1. Using organisational servers

If you have purchased a cloud-based LMS system, but some of the applications you currently use are operated within your organisation’s network, then you may face a few issues. The main problem will be executing tasks to and from the new LMS system.

Another common problem that may occur is setting up SSO (Single Sign On). This is because the AD (Active Directory) is on your organisation’s network rather than in the cloud. In this instance, you will find that the LMS may not allow authenticated identification from the outside i.e., your network.

Solutions to consider

  • There are advanced LMS systems on the market that contain built-in interface tools that can deal with these issues. We always suggest that discuss your network and network environment with your provider before moving ahead. It’s important that they’re aware of the unique set-up of your network and are therefore able to make suitable adjustments for your organisation for the LMS to be a success.
  • Consider how your organisation uses the cloud. Some businesses in the past have examined the issues with integration and deemed them too difficult to overcome. In these cases, they have decided to install the LMS system on their own network. This solution doesn’t work for everyone, but it’s worth considering.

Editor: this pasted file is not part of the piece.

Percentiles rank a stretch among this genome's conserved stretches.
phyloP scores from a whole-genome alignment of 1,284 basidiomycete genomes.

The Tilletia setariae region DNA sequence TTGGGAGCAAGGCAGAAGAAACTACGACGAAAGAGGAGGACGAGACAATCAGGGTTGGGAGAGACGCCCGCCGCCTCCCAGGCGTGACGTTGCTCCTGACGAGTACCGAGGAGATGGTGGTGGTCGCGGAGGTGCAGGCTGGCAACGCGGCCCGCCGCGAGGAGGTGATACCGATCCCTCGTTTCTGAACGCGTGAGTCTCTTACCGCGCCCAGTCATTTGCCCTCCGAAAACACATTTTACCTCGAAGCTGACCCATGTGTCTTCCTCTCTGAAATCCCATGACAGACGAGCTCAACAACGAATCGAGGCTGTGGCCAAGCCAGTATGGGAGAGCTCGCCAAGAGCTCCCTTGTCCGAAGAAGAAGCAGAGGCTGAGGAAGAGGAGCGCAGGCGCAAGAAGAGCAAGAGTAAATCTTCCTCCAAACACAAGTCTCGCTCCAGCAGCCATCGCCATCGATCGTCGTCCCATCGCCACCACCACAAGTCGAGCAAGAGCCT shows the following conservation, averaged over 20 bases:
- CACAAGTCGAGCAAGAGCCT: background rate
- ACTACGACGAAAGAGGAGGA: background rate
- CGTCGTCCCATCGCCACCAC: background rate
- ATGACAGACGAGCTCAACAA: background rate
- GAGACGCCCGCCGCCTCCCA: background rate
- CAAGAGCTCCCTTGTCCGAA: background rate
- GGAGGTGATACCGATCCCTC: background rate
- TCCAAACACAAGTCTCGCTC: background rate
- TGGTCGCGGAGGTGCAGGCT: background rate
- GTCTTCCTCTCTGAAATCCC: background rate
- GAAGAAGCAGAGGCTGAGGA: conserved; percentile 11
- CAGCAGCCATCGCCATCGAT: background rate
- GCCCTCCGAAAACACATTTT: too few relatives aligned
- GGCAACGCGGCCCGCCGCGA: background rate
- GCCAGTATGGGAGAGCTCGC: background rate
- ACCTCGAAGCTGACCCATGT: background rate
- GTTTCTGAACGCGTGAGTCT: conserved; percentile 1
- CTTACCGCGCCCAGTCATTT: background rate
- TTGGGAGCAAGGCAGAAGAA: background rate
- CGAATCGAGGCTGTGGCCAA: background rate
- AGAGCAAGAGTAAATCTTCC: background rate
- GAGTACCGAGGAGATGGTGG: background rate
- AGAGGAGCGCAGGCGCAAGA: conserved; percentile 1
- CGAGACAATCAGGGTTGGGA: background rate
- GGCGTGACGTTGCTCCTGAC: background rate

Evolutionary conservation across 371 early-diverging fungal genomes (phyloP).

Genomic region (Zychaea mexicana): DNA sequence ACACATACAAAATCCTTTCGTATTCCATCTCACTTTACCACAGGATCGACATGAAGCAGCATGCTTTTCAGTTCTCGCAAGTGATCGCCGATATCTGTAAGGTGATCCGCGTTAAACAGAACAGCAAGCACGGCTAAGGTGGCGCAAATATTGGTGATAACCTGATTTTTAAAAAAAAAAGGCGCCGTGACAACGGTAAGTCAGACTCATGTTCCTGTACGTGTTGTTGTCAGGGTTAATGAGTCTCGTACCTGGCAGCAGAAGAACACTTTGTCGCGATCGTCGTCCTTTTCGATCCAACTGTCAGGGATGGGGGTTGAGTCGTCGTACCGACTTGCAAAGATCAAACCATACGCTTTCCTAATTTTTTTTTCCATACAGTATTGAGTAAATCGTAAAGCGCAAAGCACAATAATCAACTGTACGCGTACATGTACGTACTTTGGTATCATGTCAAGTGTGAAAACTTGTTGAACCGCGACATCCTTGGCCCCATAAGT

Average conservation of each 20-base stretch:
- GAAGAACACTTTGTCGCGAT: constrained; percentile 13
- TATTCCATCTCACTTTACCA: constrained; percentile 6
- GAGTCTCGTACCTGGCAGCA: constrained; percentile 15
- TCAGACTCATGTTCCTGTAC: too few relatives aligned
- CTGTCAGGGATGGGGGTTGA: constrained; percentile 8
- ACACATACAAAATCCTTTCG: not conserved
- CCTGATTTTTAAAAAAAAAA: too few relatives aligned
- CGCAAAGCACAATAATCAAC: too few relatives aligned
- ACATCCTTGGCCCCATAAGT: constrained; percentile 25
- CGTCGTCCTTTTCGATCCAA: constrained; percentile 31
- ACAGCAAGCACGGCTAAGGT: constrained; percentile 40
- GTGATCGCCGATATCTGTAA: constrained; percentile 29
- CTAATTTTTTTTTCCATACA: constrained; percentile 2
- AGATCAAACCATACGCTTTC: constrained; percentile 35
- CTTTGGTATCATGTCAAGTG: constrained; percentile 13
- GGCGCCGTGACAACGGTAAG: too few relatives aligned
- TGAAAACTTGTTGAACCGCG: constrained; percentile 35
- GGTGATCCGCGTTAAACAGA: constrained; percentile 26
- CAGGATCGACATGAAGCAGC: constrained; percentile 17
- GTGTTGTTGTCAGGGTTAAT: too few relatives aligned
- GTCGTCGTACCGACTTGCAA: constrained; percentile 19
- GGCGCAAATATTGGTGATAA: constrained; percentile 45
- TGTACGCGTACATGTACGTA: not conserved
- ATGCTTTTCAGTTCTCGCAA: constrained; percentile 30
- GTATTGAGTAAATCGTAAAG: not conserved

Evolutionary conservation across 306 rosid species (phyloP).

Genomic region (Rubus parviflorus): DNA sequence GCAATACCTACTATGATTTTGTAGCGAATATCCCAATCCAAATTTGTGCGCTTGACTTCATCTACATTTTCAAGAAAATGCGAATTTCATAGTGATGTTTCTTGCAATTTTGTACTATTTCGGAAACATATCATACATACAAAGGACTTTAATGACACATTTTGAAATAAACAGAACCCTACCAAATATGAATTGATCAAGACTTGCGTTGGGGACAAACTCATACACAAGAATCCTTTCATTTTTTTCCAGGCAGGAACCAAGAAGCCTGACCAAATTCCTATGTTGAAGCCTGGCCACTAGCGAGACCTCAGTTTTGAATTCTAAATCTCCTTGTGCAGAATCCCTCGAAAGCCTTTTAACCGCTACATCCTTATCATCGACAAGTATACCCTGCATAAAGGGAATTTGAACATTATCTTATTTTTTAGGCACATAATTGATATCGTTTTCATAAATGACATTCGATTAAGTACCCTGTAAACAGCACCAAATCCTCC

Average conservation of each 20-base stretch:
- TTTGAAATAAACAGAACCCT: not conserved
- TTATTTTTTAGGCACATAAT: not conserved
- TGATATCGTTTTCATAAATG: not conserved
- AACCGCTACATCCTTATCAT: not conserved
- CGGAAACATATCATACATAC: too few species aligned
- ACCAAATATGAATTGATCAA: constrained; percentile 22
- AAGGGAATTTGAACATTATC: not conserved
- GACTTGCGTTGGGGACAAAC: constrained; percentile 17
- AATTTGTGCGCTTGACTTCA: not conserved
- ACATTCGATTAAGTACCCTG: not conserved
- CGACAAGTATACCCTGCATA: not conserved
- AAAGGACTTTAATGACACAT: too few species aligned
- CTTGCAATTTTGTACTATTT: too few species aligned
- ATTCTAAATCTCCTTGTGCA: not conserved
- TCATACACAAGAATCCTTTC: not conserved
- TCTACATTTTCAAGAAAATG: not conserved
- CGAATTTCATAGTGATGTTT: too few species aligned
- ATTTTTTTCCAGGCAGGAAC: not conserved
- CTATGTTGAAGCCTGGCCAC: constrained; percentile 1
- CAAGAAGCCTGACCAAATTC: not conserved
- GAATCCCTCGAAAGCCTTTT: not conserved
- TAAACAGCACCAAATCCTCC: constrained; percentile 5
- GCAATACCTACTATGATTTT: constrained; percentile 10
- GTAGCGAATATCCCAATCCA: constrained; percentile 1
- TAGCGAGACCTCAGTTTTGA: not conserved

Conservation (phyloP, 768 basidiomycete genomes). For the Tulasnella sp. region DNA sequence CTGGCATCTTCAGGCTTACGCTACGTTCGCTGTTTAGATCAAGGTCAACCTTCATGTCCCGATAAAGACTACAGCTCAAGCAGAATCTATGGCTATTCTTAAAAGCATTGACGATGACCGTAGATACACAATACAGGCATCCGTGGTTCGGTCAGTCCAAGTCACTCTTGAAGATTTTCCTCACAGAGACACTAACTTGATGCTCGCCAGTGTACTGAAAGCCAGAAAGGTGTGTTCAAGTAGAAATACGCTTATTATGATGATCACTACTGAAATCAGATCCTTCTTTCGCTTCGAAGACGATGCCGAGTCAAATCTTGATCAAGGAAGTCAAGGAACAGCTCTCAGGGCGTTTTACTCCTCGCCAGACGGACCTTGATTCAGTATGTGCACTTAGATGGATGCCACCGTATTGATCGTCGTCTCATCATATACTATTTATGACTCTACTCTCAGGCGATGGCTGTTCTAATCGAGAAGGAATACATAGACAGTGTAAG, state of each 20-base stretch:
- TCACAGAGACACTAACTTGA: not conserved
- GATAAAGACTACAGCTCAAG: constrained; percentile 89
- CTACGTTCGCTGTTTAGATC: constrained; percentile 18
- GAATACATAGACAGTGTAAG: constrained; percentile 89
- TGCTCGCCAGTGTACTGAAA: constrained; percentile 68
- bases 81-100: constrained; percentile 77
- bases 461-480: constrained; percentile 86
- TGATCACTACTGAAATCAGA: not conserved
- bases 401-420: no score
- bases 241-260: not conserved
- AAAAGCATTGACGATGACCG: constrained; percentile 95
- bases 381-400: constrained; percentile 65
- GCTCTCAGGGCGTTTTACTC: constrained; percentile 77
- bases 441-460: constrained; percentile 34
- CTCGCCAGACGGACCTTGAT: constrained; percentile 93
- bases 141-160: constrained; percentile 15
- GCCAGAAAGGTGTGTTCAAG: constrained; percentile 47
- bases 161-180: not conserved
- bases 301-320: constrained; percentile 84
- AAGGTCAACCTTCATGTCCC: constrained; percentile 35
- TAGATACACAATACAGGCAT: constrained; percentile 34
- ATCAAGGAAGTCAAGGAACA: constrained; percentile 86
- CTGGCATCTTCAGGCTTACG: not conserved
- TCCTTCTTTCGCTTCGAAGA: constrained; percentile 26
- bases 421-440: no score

• Check if the system you have purchased or are thinking of purchasing supports the SAML2.0 protocol. With this, there is a possibility to support SSO, even if the LMS system runs in the cloud.

We strongly recommend that you raise this issue with your LMS system provider to discuss how to overcome any obstacles.

  1. Dealing with confidential information

The purpose of LMS systems

An LMS system is designed to manage learning processes and knowledge. This knowledge can be distributed to a large number of users. As an administrator of your LMS system, you are in a position to ensure that people can learn using the LMS.

The problems that arise

Lots of organisations have defined procedures for information security. There’s often no room for compromise when it comes down to potential security vulnerabilities in a particular system.  As an administrator, it is in your interests to advocate for the LMS to be in hosted the cloud. An information security representative, whose primary goal is to disallow the sharing of classified information will most likely oppose this, and instead, prefer storing everything using an in-house network. The belief here is that classified information will be exposed to hostile elements when stored on the cloud and therefore safer on your in-house network.